“What’s Expected of Us” fails Logic 101. Of course, negative time delay equals time travel, so of course it works, but that doesn’t destroy free will. “Anxiety is the Dizzyness of Freedom isn’t bad, but it’s way too long. Chiang could have/should have made his point in half as many words.

We parrots used to think humans weren’t very bright. It’s hard to make sense of behavior that’s so different from your own.

Book Review: Needle in a Timestack by Robert Silverberg (four stars)

Book Review: Needle in a Timestack: And Other Stories by Robert Silverberg (four stars)

Ordinary intelligence would not work. Odyssean cleverness was the only salvation.

A decent anthology—a rarity in science fiction. Silverberg serves generous offerings from across his career, with introductory comments for each tale. Most involve some form of time travel.

The poor old shattered moon, souvenir of an era long gone: it seemed a scratchy mirror for the tormented planet that owned it, for the fragmented race of races that was mankind.

Though first published in 1966, the current version collection includes little of the original and much that wasn’t, including the eponymous Needle story. Some materials are as recent as 2019.

Still, life is all there is, so you want as much of it as you can. Which means getting gold, and power, and fame.” “Which you had. And apparently have no longer. Friend Pizarro, where are we now?” “I wish I knew.” “So do I,” said Socrates soberly.

My personal favorite was “Enter a soldier. Later: Enter another.”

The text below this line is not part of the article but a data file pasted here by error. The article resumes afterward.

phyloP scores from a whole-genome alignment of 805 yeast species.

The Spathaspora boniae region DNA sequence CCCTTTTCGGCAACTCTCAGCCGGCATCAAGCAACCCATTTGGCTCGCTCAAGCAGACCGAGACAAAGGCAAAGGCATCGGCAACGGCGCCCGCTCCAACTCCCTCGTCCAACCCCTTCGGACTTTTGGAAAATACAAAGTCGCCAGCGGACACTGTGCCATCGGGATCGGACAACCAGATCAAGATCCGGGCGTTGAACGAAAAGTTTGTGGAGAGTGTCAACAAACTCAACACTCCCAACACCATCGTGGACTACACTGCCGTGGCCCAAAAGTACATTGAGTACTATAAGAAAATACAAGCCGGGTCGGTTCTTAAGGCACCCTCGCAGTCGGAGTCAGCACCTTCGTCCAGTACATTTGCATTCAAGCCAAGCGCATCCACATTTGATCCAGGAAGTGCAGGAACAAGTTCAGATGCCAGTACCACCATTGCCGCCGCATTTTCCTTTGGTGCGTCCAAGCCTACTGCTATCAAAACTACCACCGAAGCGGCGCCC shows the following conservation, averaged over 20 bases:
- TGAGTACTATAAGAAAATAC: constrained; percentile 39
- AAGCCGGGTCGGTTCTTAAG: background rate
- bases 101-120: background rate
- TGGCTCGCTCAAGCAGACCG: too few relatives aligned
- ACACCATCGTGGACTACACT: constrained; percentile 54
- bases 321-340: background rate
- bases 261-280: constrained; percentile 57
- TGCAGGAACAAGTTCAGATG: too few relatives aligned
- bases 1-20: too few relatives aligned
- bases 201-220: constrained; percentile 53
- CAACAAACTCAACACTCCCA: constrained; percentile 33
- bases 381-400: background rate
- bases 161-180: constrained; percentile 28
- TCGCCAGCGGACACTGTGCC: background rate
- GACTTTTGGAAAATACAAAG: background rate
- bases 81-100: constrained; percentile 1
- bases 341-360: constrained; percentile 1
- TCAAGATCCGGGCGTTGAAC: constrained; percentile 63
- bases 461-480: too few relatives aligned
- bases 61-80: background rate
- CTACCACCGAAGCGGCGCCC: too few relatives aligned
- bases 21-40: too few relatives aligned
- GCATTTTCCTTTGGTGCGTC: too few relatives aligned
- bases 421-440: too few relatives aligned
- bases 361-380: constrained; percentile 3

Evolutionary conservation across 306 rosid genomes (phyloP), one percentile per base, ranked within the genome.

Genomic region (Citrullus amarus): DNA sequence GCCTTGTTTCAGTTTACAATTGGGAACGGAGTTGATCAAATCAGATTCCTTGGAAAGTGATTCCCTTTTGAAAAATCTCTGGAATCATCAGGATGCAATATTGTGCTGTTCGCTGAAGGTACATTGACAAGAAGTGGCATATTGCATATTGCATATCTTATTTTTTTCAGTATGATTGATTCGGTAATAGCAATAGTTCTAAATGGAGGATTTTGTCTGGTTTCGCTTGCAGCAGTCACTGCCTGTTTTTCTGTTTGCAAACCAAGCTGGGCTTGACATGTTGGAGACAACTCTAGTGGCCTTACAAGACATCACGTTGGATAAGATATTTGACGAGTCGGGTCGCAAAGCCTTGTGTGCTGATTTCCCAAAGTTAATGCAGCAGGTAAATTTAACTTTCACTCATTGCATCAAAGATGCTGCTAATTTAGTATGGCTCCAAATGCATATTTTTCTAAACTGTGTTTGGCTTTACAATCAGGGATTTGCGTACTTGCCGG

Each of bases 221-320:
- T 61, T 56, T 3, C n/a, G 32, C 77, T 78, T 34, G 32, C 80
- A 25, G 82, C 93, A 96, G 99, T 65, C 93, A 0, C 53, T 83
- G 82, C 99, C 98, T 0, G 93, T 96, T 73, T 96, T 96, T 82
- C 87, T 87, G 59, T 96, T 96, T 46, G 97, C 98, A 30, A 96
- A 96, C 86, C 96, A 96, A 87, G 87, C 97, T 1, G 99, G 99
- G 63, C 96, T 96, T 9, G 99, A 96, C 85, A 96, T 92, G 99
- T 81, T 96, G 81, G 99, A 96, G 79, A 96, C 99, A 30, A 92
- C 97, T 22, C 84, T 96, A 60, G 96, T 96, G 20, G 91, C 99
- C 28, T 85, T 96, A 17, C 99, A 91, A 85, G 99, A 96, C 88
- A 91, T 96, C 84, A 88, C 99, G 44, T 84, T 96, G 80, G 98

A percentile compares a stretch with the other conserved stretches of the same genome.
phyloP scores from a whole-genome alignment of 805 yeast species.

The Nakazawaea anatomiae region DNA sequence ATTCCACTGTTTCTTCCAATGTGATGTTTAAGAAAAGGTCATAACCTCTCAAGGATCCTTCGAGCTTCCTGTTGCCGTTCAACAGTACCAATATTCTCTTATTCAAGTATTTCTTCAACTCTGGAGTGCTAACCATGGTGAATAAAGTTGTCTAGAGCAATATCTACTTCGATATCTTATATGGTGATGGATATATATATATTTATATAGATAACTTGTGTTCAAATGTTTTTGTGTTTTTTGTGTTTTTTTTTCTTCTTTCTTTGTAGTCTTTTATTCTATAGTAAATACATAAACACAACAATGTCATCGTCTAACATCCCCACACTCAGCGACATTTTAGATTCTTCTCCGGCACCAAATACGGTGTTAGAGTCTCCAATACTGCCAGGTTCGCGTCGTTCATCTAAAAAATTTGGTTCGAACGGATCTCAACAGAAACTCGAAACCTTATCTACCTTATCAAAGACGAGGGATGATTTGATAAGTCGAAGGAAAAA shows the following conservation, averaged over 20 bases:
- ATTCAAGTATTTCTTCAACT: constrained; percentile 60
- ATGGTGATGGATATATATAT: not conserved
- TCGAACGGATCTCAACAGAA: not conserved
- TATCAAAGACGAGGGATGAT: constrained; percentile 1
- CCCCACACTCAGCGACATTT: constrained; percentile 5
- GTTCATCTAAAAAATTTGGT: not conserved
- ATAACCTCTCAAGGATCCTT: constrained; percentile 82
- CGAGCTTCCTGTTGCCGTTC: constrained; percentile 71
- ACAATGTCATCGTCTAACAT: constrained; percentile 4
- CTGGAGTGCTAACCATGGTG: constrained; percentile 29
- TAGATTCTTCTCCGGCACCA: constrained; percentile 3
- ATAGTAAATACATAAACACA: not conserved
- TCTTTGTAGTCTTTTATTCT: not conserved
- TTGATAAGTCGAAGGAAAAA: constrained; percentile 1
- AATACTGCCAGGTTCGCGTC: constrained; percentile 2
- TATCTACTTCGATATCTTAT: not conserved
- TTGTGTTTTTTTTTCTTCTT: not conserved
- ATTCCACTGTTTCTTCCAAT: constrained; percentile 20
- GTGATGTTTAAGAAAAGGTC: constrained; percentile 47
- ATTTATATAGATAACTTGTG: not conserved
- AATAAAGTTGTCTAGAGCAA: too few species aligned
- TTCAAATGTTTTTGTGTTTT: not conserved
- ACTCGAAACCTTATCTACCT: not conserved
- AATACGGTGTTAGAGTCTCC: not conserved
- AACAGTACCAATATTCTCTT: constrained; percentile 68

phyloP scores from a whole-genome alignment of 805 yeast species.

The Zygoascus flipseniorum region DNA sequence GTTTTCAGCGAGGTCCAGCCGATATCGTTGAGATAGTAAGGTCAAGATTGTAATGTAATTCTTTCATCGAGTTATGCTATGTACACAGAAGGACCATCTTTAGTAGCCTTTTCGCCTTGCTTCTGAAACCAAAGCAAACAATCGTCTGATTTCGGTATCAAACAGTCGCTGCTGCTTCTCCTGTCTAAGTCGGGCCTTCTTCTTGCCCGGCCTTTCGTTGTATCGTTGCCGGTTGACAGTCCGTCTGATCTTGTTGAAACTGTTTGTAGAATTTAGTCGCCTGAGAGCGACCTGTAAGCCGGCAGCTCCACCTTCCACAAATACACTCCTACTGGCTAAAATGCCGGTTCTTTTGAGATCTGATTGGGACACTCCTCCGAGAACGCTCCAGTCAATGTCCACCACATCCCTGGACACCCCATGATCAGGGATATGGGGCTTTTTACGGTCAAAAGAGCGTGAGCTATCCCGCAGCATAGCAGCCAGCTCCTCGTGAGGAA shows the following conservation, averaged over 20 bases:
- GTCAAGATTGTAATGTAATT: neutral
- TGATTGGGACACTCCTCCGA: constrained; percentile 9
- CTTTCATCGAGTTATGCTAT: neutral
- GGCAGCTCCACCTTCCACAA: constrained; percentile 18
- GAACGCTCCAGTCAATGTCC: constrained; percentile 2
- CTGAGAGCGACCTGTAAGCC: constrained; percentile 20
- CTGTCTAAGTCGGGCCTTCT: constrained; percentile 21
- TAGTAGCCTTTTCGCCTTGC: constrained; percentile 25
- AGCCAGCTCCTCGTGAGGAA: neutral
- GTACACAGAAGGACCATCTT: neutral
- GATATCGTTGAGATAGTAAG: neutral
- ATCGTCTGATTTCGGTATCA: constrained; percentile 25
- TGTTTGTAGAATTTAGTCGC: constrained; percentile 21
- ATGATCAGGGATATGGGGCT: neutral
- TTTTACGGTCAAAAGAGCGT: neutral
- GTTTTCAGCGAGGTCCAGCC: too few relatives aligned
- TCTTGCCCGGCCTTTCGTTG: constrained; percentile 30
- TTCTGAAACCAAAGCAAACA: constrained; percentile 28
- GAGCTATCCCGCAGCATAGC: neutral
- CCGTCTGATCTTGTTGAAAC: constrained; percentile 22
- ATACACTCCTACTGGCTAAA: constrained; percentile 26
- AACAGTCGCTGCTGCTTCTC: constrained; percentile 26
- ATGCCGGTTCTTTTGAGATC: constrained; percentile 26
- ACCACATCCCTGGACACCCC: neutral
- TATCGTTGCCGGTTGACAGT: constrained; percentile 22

Even to an old soldier like me it is all very sad. He was a man like us, enemy though he was, and he died far from home.

Book Review: New Folks’ Home: And Other Stories by Clifford C. Simak (Three Stars)

Book Review: New Folks’ Home: And Other Stories by Clifford C. Simak (Three Stars)

“I’m going to go home and keep my mouth shut.” “Nothing else?” “Nothing else. If I were a praying man, I think I’d do some praying.”

Better than average anthology. Variety of time travel, space opera, horse opera, engineered immortality, the-enemy-is-us alien encounter, and dystopia. Among the best stories I’ve read by the celebrated Simak. Admittedly a low bar.

“I came for a story, but not any more. Right now I’m … well, I’m sort of scared.” “So am I.”
“If what I’m thinking is right, it’s too big to be a story.” “I hope that both of us are wrong.”

Written in the 30s, 40s and 50s these have the expected technological cluelessness about the next decades; forget the next century. A creature of his time, he reflects all their social incorrectness, but Simak knew people.

“The fact is that that’s the way it is. The point is why? How did it happen? How was it planned? Why was it planned?” “Nothing’s planned. You know better than to talk like that.”

Forget “Barb Wire Brings Bullets.” It’s a run-of-the-mill western. “Worrywart” is about the best of the bunch.

“So Charley sits and worries and waits for the flicker of the lamp beside his chair.
Although he realizes, of course, that when it comes there won’t be any flicker.”

Book Review: Tales of the Flying Mountains by Poul Anderson (Three Stars)

Book Review: Tales of the Flying Mountains by Poul Anderson (Three Stars)

“I don’t care who writes the nation’s laws,” he misquoted, “if I may program its computers.”